I was talking to a friend today that got a notice in the mail about joining a class action lawsuit against AOL. Back in the 90’s my friend had become a “Community Leader” for AOL. In this role it was his job to monitor a discussion boards and offer technical support to other users. Now some of these volunteers are saying they should be paid just like employees.
As I’m listening to him, I suddenly feel myself inside a railway tunnel with a train headed my way. I realized that this little lawsuit could really change Web2.0.
Volunteers Hop On Board
In looking for a way to monitor it’s discussion groups and chat boards, AOL came up with an innovative approach. They asked the most active users of AOL boards and chats to volunteer to monitor those boards and chats. These were people that had already invested time as participants of the board and they were now being offered a role to monitor them. For many, I’m sure the idea of keeping their on-line communities “clean” was their reward enough but for performing this role, they got free service.
The argument that’s being made is that these individuals were doing the same work that an AOL employee could have been doing and they were being treated as employees; take training classes, document their effort, track their time, and work a specific number of hours. As such, they feel that they should have been compensated under the Fair Labor Standards Act.
The case has been floating around the courts since 1999 and in February a New York court decided to allow the case to proceed and ordered AOL to provide a list of community leaders so they could decide whether to participate in the class action lawsuit.
See where I get lost with this case is that these were volunteers and that by definition means unpaid. Further, they did get rewarded for their efforts with free service. Further still, they could have quit at any time. No one forced them to do this. Now they want their share of what they voluntarily gave up, their time. So I’m not exactly sure how this gets to court. Then again, I’m not an attorney. But I don’t have to be to fear the precedent this case can create.
Next Stop, Web2.0
When I think Web2.0, I think collaboration. The reason for the major version change is the web that was was about publishing and the web to be is about collaboration. It is that people and organizations can work together to build new idea, share information, or simply waste time.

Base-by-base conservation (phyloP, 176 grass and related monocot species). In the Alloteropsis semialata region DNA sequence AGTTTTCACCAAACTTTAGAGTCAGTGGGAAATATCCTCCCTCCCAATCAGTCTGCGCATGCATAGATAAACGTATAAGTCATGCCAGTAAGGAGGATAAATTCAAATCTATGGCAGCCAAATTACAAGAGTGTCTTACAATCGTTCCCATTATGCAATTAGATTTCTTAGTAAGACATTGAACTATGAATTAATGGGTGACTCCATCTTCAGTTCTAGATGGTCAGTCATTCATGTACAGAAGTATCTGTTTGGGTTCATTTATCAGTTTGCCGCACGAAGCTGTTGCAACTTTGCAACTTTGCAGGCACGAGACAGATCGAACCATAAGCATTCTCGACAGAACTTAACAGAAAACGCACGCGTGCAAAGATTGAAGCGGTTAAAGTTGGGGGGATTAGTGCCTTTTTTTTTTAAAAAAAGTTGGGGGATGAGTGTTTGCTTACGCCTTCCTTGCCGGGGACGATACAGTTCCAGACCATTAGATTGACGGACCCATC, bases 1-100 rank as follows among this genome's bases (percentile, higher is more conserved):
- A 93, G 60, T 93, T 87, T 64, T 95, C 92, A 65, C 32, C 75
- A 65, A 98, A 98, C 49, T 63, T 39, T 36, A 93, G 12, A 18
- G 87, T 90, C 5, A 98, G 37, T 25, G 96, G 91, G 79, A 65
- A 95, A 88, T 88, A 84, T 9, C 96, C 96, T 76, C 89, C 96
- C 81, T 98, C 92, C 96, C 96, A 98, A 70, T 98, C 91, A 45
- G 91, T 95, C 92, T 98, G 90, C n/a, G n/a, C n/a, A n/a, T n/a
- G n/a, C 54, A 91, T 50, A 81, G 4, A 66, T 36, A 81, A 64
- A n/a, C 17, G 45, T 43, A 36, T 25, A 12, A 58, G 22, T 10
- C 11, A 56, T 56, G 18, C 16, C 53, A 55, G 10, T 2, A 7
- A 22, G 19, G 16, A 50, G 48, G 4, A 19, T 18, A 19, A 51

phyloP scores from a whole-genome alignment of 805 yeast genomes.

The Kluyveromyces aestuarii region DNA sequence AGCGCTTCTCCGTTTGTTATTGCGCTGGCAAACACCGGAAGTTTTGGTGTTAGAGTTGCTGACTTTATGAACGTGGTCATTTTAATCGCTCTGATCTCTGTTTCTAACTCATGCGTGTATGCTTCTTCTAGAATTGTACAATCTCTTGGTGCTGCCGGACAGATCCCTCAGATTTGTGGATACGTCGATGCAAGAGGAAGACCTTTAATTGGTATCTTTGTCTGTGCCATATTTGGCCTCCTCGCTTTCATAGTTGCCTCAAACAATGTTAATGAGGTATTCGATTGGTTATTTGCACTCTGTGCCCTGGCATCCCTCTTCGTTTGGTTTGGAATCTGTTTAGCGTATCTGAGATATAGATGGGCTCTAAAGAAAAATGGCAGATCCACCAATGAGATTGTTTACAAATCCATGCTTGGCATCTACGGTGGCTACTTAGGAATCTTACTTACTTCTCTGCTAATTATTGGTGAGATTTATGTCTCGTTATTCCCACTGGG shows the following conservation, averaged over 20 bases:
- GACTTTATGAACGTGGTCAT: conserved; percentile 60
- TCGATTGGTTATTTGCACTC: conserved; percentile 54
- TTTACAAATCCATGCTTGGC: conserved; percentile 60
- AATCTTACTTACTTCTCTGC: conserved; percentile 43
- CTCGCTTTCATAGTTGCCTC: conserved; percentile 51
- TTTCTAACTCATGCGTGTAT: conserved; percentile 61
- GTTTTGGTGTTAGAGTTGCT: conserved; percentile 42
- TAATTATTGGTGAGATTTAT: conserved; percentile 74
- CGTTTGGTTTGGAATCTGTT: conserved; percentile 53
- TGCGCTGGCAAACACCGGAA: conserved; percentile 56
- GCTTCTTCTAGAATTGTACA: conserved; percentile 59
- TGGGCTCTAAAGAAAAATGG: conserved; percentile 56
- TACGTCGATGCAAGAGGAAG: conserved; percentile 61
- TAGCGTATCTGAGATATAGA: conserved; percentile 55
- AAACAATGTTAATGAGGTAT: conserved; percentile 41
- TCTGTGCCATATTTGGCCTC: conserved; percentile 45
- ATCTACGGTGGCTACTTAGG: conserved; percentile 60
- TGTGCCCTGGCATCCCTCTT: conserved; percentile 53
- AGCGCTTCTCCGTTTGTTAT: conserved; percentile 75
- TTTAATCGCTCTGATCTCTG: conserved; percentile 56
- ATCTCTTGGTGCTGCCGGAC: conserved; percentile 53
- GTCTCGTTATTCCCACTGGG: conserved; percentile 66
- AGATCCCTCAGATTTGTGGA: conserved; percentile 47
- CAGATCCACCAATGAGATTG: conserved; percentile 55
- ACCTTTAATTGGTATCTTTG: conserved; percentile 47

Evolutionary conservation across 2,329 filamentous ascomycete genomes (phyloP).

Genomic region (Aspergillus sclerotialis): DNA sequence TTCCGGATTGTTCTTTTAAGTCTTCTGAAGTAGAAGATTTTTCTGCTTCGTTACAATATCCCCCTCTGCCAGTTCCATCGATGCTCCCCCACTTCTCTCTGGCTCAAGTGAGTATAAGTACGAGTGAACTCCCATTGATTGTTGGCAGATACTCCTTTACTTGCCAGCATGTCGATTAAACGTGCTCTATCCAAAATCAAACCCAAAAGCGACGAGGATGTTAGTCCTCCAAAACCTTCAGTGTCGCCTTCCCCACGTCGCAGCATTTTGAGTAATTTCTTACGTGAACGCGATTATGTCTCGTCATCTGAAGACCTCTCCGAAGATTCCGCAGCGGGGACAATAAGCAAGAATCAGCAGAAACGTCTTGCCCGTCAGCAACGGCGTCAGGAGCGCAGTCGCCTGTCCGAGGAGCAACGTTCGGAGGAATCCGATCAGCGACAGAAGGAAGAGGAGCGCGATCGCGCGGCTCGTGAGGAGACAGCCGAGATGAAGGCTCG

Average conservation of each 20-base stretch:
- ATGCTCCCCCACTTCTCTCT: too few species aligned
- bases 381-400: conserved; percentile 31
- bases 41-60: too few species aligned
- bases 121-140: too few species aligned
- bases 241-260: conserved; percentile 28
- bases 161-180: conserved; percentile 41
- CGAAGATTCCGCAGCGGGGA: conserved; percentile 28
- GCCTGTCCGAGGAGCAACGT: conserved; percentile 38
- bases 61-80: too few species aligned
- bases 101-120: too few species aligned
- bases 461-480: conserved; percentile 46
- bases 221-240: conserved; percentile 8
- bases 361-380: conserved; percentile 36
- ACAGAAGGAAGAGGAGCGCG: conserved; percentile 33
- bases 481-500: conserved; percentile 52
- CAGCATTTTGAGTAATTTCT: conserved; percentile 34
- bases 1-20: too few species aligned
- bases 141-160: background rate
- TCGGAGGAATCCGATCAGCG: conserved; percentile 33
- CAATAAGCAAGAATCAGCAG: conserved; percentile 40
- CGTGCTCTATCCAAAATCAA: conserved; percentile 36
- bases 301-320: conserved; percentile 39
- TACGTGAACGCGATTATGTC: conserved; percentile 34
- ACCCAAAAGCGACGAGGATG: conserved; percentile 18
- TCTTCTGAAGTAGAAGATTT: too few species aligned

Very simply collaboration can be both commercial and community, read paid and un-paid. A developer get’s involved in an open source project knowing the code they will share will be used by others. If they want to get paid for being a developer then get a job at Alfresco. But they simply want to share some code, then they can participate in the Alfresco community. What this case says, is the rules of the game can change once the balls in play.
If you voluntarily give up your knowledge, do you still have rights to them. For example, you are visiting a software support site reading the discussion groups. You find a problem someone’s having and you know the fix. You respond to that post. Should you get paid? I ask, what was your expectations?
Discussion groups on software support sites are powered by collaboration. But in many cases these sites are hosted and provided by the vendor. These sites are a service the vendor provides for a fee to its customers. More than likely without these discussions, and active participation in them, the vendor would need to hire more support technicians. But is this cost savings for the vendor why you participated in the first place?
Dodging the Train
This situation reminded of a client visit back in 2000 where I was to meet with a CIO of a Global 100 company. Just as the meeting started the CIO was called out by the company’s legal team as they had gotten a cease and desist order from British Telecom to stop using hyper-linking on their web site. (No it wasn’t visiting Prodigy.) BT claimed that they owned the patent to the hyperlinks and were looking for a royalties. Fortunately in 2002 BT lost the case in court. Had BT won the case, the Internet would be a very different place.
We can only watch this case as it progresses and hope that cooler minds will prevail. If we are to loose the volunteer nature of Web2.0, what will become of community efforts like Wikipedia and SourceForge? Then again, maybe it can all be resolved by adding a simple line to every submission “The information provided in this (blog, post, wiki, or message) is provided voluntarily and without any expectation of monetary gain.”